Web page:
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AIDS Educ Prev. 2001 Feb;13(1):91-107.

Effects of a cognitive-behavioral HIV prevention intervention among HIV negative male substance abusers in VA residential treatment.

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Counseling Psychology Program, University of Miami, FL 33124, USA.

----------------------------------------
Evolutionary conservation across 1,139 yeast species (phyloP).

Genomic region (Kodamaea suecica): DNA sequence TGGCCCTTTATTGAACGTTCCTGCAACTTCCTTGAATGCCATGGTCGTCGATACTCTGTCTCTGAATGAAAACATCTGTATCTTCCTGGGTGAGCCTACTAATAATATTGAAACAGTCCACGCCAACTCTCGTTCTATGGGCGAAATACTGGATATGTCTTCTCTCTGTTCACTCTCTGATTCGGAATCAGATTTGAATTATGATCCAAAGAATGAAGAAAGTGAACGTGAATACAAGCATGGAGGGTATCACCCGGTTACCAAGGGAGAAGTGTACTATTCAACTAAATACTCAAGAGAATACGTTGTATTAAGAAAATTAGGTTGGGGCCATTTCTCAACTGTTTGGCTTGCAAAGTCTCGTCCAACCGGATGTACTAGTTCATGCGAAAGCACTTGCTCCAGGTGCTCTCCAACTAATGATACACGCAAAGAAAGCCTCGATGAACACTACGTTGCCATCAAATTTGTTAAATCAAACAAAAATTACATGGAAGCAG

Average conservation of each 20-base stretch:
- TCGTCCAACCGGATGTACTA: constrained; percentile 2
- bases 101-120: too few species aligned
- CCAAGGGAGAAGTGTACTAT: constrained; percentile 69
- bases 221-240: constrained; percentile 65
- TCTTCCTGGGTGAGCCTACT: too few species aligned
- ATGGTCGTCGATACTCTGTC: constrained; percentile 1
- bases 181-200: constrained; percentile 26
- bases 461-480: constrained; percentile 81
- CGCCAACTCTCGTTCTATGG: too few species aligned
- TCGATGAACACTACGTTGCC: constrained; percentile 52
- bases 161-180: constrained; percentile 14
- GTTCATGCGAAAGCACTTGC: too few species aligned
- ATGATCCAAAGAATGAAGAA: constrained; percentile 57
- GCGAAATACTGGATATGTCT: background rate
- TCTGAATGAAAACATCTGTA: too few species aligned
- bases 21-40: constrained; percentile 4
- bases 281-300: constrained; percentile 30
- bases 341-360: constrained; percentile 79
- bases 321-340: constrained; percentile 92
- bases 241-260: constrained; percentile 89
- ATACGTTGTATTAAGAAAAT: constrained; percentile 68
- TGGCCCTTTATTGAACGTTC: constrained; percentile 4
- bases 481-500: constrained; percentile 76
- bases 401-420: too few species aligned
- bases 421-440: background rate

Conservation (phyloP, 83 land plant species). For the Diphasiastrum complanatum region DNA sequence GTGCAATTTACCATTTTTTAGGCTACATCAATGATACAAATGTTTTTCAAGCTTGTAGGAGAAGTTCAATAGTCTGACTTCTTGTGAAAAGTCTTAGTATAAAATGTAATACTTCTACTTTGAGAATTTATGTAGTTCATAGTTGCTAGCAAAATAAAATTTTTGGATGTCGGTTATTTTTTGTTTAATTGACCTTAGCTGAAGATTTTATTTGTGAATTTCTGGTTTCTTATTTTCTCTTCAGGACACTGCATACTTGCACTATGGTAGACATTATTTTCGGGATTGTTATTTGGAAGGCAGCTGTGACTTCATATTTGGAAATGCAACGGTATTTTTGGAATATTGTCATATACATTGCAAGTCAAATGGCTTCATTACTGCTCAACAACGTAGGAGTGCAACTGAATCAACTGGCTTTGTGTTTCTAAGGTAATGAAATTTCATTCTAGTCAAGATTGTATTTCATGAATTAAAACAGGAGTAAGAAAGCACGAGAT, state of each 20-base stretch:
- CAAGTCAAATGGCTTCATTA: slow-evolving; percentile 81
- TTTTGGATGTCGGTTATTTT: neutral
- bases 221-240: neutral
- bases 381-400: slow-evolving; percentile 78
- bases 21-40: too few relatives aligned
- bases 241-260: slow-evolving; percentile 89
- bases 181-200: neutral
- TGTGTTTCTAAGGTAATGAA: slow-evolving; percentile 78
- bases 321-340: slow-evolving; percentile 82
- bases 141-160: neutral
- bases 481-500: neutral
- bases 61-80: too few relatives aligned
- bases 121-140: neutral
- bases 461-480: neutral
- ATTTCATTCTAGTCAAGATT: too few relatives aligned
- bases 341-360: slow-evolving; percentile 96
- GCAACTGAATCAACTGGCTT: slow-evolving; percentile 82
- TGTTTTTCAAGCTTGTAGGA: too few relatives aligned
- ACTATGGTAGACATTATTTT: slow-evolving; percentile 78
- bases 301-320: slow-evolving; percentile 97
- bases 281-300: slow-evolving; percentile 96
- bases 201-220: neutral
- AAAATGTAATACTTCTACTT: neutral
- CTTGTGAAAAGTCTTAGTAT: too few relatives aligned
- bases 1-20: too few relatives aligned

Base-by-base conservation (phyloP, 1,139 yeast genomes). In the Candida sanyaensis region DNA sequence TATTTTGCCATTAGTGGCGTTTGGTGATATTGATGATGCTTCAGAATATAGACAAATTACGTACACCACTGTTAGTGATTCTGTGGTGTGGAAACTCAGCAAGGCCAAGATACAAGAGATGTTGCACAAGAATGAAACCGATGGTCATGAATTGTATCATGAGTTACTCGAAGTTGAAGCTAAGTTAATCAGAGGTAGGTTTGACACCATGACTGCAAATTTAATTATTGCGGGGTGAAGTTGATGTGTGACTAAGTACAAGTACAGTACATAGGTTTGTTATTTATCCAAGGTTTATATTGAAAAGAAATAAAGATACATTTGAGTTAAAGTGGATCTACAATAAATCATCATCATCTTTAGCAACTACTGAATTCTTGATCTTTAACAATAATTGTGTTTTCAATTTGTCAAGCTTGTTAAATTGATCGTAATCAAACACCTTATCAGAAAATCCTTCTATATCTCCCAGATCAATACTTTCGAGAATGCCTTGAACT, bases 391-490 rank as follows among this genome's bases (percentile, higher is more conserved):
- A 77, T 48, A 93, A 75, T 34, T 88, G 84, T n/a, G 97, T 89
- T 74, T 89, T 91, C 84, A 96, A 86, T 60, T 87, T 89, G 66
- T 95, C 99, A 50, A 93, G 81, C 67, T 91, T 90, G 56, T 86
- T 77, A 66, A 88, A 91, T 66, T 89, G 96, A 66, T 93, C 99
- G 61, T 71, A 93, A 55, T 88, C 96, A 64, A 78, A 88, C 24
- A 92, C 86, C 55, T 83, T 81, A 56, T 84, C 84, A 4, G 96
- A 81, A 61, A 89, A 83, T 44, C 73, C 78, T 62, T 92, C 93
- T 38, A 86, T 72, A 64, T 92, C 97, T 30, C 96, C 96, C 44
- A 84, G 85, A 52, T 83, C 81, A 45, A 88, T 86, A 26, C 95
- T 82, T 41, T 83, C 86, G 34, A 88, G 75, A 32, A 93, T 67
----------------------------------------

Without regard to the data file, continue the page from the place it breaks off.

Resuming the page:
This investigation compared the effectiveness of a cognitive-behavioral HIV risk reduction intervention with a standard care (SC) comparison condition in modifying HIV risk related knowledge, beliefs, attitudes, and behavior at 6-month and 12-month follow-ups among 149 HIV seronegative males. The two intervention conditions were administered while participants were in inpatient alcohol and other drug abuse treatment. Global drug abuse severity, as well as injection drug abuse, decreased significantly from preintervention to follow-up across conditions. There were significant increases in the proportions reporting sexual activity and increases in levels of unprotected sex acts between baseline and follow-up across conditions. However, no changes in sex risk behavior were found among those who reported sexual activity both prior to and after intervention across conditions. Participants revealed relatively adequate knowledge regarding HIV and HIV risk reduction practices, strong belief in the utility of safer practices and in their ability to enact such practices, and relatively strong commitment to practice safer sex across conditions at baseline assessment. In general, substantial postintervention improvements over baseline levels in these areas were not found. Relatively modest changes in sexual self-efficacy and in safe-sex guidelines were identified in analyses involving the total sample. Exploratory subgroup analysis suggested increases in knowledge and reductions in susceptibility and anxiety among those who reported sexual activity both prior to and after intervention. Among participants reporting initiation of sexual activity after intervention, those receiving SC revealed changes in perceived susceptibility and in condom attitudes. A discussion is presented of challenges associated with providing meaningful HIV risk reduction intervention when baseline levels of sex risk behavior, perceived HIV infection susceptibility, and HIV anxiety are only moderate and when initial levels of sexual self-efficacy and commitment are relatively high.

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